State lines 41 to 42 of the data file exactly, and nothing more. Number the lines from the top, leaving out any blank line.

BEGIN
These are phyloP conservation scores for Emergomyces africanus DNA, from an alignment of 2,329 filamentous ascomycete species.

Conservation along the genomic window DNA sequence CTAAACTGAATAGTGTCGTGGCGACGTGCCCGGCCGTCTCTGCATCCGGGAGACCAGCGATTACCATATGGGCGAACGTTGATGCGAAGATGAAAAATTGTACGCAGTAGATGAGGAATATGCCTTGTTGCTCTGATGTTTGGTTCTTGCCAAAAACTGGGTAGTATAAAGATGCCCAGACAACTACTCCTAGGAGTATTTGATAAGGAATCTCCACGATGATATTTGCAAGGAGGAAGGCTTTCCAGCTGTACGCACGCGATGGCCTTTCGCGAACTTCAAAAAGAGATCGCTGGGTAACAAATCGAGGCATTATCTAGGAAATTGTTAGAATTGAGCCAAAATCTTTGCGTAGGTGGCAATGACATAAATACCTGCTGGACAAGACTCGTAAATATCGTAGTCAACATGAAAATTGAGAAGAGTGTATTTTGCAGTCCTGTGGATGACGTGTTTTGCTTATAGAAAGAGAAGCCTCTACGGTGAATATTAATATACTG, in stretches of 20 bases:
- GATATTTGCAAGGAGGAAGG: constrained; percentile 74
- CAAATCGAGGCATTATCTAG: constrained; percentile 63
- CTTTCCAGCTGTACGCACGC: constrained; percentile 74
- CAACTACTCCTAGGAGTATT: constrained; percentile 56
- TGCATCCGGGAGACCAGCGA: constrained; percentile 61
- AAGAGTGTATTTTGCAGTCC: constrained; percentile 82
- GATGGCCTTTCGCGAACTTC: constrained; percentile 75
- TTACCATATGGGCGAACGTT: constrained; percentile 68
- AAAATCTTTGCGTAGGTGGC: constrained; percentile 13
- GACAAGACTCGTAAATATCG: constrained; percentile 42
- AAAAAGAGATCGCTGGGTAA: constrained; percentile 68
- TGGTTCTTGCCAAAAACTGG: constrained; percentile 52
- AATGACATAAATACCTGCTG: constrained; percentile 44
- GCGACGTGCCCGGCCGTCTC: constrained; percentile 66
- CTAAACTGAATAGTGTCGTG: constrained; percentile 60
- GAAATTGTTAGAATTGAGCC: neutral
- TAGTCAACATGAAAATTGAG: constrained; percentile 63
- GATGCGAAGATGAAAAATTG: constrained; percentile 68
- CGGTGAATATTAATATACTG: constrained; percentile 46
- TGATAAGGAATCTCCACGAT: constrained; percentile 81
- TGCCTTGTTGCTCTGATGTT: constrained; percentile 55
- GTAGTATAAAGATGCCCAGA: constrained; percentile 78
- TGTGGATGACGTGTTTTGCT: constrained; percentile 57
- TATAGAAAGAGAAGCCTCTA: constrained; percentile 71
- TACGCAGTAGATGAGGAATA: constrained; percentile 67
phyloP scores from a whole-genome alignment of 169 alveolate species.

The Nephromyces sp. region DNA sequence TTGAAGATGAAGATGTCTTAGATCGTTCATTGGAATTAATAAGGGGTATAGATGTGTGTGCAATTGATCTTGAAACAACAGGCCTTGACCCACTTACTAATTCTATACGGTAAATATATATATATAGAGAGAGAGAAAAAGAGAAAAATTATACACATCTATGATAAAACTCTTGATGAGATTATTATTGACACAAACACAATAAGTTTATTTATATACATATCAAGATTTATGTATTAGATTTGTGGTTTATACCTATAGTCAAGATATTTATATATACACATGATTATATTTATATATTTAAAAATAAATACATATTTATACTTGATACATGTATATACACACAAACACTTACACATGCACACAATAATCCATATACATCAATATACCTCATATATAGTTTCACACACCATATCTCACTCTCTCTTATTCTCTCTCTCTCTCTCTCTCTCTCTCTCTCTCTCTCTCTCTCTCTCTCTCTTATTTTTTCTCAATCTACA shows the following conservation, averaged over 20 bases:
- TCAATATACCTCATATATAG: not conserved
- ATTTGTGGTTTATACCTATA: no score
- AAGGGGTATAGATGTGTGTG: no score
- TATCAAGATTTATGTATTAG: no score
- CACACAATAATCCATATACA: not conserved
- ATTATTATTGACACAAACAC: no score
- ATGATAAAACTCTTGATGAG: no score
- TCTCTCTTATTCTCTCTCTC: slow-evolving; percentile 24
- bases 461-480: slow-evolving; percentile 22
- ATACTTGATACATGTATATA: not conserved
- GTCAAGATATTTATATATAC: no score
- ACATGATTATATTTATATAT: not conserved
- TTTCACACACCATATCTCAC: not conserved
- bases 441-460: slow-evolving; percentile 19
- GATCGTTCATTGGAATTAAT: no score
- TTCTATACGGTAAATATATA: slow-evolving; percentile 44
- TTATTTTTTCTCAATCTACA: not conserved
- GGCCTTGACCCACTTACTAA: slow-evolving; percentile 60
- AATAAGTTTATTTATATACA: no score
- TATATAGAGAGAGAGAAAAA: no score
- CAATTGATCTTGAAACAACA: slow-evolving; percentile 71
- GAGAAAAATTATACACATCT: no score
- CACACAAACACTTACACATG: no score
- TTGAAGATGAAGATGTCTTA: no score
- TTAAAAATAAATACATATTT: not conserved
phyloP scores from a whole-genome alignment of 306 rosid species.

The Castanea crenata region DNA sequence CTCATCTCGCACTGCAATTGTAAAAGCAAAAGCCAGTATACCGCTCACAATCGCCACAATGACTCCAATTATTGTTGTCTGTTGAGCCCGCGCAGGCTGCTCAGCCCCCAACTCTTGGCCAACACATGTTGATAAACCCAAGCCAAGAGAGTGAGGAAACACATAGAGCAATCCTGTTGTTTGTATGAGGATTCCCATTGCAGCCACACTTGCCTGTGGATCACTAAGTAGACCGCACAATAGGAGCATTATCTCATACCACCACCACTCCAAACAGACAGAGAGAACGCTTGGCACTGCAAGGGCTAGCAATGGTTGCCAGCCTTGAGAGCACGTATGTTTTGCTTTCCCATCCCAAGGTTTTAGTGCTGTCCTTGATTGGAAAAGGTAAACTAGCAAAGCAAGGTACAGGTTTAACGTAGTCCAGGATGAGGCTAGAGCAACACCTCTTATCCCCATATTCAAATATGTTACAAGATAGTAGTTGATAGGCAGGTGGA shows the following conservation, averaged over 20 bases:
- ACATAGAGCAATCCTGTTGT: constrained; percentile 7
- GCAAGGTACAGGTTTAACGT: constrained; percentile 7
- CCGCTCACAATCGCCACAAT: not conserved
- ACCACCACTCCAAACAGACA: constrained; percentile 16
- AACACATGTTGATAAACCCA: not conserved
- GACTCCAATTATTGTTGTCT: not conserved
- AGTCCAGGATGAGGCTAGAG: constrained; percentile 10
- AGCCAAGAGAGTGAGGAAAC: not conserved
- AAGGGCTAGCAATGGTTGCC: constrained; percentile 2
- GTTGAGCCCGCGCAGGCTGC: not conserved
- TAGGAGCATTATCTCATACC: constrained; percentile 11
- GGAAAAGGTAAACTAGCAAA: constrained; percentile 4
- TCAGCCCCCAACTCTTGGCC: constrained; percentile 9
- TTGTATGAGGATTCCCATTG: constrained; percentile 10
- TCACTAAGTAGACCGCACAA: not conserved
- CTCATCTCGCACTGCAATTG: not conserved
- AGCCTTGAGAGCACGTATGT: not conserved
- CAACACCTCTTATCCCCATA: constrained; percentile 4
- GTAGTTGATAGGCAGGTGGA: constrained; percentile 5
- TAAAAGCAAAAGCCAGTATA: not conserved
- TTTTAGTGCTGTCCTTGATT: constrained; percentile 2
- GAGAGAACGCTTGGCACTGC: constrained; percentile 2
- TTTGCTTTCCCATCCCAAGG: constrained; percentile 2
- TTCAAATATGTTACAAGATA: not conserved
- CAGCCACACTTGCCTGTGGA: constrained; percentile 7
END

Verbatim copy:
- ACATGATTATATTTATATAT: not conserved
- TTTCACACACCATATCTCAC: not conserved